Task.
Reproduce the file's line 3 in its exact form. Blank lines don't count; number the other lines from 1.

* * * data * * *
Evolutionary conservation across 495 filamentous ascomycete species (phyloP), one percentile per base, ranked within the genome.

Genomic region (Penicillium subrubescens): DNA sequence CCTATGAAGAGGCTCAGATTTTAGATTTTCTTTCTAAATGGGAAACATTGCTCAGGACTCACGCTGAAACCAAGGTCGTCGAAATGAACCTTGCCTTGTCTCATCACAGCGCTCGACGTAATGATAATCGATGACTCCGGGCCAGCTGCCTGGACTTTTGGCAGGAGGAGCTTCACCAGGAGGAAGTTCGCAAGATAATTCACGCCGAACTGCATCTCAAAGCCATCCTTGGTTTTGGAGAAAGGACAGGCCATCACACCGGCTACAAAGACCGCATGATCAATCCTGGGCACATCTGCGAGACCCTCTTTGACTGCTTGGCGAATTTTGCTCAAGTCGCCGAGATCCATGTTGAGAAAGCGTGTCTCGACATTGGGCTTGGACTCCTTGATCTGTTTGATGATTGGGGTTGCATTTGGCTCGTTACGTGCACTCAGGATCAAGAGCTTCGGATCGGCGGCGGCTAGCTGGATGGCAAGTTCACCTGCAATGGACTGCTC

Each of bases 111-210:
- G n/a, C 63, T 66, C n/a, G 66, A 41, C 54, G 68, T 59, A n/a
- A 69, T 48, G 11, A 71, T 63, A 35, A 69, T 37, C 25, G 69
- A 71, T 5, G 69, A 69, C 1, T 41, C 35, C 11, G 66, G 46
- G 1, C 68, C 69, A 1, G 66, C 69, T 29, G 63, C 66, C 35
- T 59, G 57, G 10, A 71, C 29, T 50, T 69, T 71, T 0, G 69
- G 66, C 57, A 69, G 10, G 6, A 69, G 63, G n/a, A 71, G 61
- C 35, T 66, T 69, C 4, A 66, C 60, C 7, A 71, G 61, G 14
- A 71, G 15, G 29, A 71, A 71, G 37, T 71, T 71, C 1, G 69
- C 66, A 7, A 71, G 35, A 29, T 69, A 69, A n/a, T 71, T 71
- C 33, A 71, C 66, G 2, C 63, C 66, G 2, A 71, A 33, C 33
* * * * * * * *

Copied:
Each of bases 111-210: